An accurate tool enabling early diagnosis of hepatocellular carcinoma (HCC) is clinically important, given that early detection of HCC markedly improves survival. We aimed to investigate the molecular markers underlying early progression of HCC that can be detected in precancerous lesions. We designed a gene selection strategy to identify potential driver genes by integrative analysis of transcriptome and clinicopathological data of human multistage HCC tissues, including precancerous lesions, low- and high-grade dysplastic nodules. The gene selection process was guided by detecting the selected molecules in both HCC and precancerous lesion. Using various computational approaches, we selected 10 gene elements as a candidate and, through immunohistochemical staining, showed that barrier to autointegration factor 1 (BANF1), procollagen-lysine, 2-oxoglutarate 5-dioxygenase 3 (PLOD3), and splicing factor 3b subunit 4 (SF3B4) are HCC decision markers with superior capability to diagnose early-stage HCC in a large cohort of HCC patients, as compared to the currently popular trio of HCC diagnostic markers: glypican 3, glutamine synthetase, and heat-shock protein 70. Targeted inactivation of BANF1, PLOD3, and SF3B4 inhibits in vitro and in vivo liver tumorigenesis by selectively modulating epithelial-mesenchymal transition and cell-cycle proteins. Treatment of nanoparticles containing small-interfering RNAs of the three genes suppressed liver tumor incidence as well as tumor growth rates in a spontaneous mouse HCC model. We also demonstrated that SF3B4 overexpression triggers SF3b complex to splice tumor suppressor KLF4 transcript to nonfunctional skipped exon transcripts. This contributes to malignant transformation and growth of hepatocyte through transcriptional inactivation of p27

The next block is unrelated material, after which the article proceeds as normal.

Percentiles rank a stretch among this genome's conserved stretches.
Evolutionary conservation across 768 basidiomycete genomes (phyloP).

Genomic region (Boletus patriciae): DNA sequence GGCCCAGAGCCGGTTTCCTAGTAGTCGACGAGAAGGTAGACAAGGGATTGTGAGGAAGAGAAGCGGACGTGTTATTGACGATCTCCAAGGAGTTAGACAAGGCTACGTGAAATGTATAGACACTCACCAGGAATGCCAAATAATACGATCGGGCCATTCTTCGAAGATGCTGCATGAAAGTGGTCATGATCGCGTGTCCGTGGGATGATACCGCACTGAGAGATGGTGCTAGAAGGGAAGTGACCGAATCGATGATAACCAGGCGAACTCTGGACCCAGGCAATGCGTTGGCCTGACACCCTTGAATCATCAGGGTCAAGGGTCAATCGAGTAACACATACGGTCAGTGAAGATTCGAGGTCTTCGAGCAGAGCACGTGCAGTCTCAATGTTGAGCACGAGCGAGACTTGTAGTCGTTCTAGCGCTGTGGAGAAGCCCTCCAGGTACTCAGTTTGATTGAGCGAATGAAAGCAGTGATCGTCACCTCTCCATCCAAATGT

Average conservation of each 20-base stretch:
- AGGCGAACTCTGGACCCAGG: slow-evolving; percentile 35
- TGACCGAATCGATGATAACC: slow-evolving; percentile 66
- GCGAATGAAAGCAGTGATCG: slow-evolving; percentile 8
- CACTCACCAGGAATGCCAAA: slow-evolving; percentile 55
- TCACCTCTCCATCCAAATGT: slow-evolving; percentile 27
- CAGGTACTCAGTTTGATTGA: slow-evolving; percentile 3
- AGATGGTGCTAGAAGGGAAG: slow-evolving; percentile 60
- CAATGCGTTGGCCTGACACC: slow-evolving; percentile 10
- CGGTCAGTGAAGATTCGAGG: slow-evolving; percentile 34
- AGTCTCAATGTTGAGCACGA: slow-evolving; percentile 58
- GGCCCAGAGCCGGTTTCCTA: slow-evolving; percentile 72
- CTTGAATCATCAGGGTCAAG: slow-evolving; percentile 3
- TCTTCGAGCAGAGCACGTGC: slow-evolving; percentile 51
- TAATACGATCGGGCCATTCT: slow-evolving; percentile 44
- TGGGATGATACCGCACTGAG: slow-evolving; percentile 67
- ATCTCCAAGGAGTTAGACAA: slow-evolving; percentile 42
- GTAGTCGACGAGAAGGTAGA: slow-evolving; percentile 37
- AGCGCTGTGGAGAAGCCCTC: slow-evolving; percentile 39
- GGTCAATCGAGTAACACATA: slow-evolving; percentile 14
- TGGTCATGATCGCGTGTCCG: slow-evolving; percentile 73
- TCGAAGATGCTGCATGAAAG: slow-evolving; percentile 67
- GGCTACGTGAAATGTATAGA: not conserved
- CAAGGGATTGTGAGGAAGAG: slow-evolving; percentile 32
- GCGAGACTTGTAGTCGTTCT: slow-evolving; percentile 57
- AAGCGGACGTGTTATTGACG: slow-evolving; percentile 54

CONCLUSION: The findings suggest molecular markers of BANF1, PLOD3, and SF3B4 indicating early-stage HCC in precancerous lesion, and also suggest drivers for understanding the development of hepatocarcinogenesis. (Hepatology 2018;67:1360-1377).